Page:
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Fleetwood Corp Ltd lags on analyst revisions among 56 companies in Australia's consumer discretionary sector, tracked by at least three analysts, data from Thomson Reuters StarMine shows.
The caravan manufacturer has an Analyst Revision Model (ARM) score of 5, the lowest in the sector. This score has declined 25 points over the past 30 days.
It also has below-average Value-Momentum (Val-Mo) and Smartholdings (SH) scores of 36 and 33 respectively. The company has a slightly above-average Earnings Quality (EQ) score of 64. This score declined 17 points since the company's full-year results were announced on Sept. 28.
Four of the 11 analysts tracking the stock have cut their mean EPS estimates on the firm for 2013 and 2014 by an average of approximately 14 percent each since Oct. 22.
Of the 11, six give it a "strong buy" or "buy" and four have a "hold", while one recommends a "sell".
The stock currently trades at 57 percent of its intrinsic value of A$18.02. Fleetwood Corp's stock price is down nearly 15 percent so far this year, while the broader index is up 9.6 percent for the same period as of Tuesday's close.
Two other firms in the Aussie consumer discretionary sector with low ARM scores are Southern Cross Media Group and Fairfax Media Ltd with 9 and 10 respectively. At the other end of the spectrum, Kathmandu Holdings leads the sector with an ARM score of 99.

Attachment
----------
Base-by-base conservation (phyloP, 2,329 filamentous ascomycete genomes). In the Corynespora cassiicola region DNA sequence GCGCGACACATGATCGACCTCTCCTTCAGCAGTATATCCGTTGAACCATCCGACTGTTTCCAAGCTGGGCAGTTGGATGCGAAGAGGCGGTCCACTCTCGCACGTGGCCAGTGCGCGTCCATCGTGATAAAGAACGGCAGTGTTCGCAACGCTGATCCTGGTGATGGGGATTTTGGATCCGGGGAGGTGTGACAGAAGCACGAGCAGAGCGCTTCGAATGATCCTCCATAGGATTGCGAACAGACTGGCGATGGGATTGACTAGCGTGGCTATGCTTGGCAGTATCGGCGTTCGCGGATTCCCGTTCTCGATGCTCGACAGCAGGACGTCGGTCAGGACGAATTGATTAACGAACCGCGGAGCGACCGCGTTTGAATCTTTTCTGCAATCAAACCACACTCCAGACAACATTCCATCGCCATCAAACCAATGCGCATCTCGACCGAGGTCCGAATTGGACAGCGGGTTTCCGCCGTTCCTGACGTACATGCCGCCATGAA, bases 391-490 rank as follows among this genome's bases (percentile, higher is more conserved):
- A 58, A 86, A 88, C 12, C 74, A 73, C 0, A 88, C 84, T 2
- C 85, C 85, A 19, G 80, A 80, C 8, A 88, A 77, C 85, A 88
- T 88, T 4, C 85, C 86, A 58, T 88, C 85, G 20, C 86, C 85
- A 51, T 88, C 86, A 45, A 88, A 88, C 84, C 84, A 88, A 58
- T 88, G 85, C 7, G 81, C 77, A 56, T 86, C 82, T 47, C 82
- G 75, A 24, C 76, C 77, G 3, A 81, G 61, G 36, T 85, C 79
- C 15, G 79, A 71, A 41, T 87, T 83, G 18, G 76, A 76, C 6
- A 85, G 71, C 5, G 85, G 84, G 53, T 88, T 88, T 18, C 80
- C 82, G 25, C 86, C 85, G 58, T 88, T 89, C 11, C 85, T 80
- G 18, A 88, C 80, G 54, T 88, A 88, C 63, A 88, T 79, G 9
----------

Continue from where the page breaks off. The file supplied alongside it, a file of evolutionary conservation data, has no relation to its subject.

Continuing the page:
Fleetwood said last month it would transfer its Windsor unit's caravan manufacturing activities to its main facility in Western Australia. This transfer will result in a one-off charge in the first half of FY 2013.
StarMine's Analyst Revision Model ranks stocks based on analysts' revision of earnings and revenue estimates and changes in their ratings and usually gives additional weight to analysts who have been more accurate in the past.
StarMine's Val-Mo model combines relative and intrinsic valuation tools, along with analysts' earnings revisions and price momentum tools. It provides a 1-100 percentile ranking of stocks.
The StarMine SmartHoldings model is a global stock selection model that ranks stocks based on the expected future increase, or decrease, in institutional ownership.
The Earnings Quality model is a percentile (1-100) ranking of stocks based on sustainability of earnings, with 100 representing the highest rank. (Reporting by Reshma Apte; Editing by Jijo Jacob)